On May 30, 2018, the participants of the Transition Management process, multiple actors active in different organisations and sectors such as the government, NGOs and the University, visited different informal settlements in Arusha with the aim to learn about local challenges and opportunities (e.g. innovative projects and initiatives).
The visit started in Darajambili area where Mr. Osward Mpombo from Arusha Urban Water and Sanitation Authority (AUWSA) welcomed the participants in the area and explained how the sewage system is operating. He explained that one of the four sewage ponds stopped to work properly creating a malfunction of the overall system and contaminating the river. Participants actively asked many questions to Mr. Osward. In one of his answers, he explained that even though the water is contaminated and not drinkable, local residents are continuing to use it for washing and this could negatively affect residents’ health.
The participants had then the opportunity to visit one area where the Tanzania Federation for the Urban Poor (TFUP) is operating. The coordinator of TFUP in Arusha, Mama Mahija Rajab, also one of the active participants of the Transition Management process, welcomed the participants in the TFUP office. She started by explaining that TFUP is organized in saving groups composed of mainly women. TFUP is the national organisation of Slum Dwellers International (SDI), a global network aiming at reducing poverty in slum communities and empowering slum dwellers around the world.
In Arusha, TFUP carries out multiple activities, such as conducting the enumeration of the communities, setting up sanitation and water projects, constructing social houses and developing projects on health and education (e.g. for preventing HIV). Following the participants’ questions, Mama Mahija shared some of the main challenges faced by the organisation such as the economic challenges and the lack of collaboration with organisations supporting them as entrepreneurs. She continued by explaining how TFUP is organized. For example, multiple meetings are regularly organized at different levels, like at community and regional level and TFUP members use to meet periodically with a committee supervising their work and providing feedback.
At lunch time the participants reached Lemalaat river. Waste water coming from multiple industries is directed into this river highly contaminating the water. Local residents are still continuing to use the water of the river especially for irrigating the surrounding agricultural areas as well as for washing and bathing. Mr. Osward Mpombo explained that the quality of water has never been analysed so its level of contamination is still unknown. What is certain is that the water pollution by multiple chemicals of Lemalaat river is very harmful to local ecosystems and dangerous for the health of the people living in the area.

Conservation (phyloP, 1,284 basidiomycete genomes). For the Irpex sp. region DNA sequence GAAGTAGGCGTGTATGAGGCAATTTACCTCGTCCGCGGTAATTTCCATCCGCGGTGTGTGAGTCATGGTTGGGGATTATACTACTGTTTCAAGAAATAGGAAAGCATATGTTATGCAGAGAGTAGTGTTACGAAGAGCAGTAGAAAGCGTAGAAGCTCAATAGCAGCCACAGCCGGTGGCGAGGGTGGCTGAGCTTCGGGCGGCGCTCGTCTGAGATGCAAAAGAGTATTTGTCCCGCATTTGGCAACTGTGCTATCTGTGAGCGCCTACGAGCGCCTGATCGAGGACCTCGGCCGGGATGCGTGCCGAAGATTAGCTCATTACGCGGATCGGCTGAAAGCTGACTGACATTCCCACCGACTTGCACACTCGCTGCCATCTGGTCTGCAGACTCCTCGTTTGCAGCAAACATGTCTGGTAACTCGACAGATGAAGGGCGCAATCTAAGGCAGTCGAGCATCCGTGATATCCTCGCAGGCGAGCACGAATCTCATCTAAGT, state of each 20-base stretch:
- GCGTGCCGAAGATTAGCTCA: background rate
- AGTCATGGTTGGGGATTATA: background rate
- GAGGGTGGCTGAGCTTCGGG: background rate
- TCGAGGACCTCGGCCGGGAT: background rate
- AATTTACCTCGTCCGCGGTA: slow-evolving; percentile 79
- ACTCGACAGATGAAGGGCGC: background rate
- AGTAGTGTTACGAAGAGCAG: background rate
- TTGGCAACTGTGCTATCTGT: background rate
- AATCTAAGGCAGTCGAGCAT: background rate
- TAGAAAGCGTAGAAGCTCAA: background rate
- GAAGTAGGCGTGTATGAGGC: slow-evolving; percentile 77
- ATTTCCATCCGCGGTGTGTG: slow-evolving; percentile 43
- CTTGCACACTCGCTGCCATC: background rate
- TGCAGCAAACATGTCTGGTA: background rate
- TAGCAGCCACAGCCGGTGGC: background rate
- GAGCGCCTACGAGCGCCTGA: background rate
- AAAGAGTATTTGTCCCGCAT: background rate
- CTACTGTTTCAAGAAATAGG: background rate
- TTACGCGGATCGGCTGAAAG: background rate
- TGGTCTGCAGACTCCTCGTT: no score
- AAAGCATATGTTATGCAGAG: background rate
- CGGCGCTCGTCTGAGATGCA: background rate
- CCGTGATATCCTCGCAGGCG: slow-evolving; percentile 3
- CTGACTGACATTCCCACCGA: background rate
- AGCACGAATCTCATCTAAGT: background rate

The visit continued in Unga Limited area. Participants learnt that in this area water taps owned by AUWSA are most of the time not working or not working properly. For this reason local residents depend on the water supplied by a borehole owned by the Mosque.
During the next visit at ‘Olevolosi’ water project, participants engaged in a discussion around the interactions between AUWSA, community water committees and international development organisations such as World Bank.
The participants also visited two other water projects in Ngaramtoni area. One of them is the ‘eWater’ project that is allowing local residents to supply water by using a smartcard that it is connected to mobile money services.
The following day the participants gathered again and discussed what they learnt from the visit to the different areas of the city. Some of the participants shared their worry about the water contamination in the different parts of the city, while other participants said that the water should be first analysed to be sure of their contamination. Different points of view on how to tackle these problems emerged during the discussion.
Diving into the reality of informal settlements represented a powerful learning opportunity for the Transition Management process’ participants. They could see with their eyes and understand at a deeper level what are the existing challenges and opportunities faced by local residents. This experience shows the importance for researchers and civil servants to use innovative ways to facilitate learning processes among stakeholders belonging to different sectors as well as to support the connection and trust building between institutional actors and community members.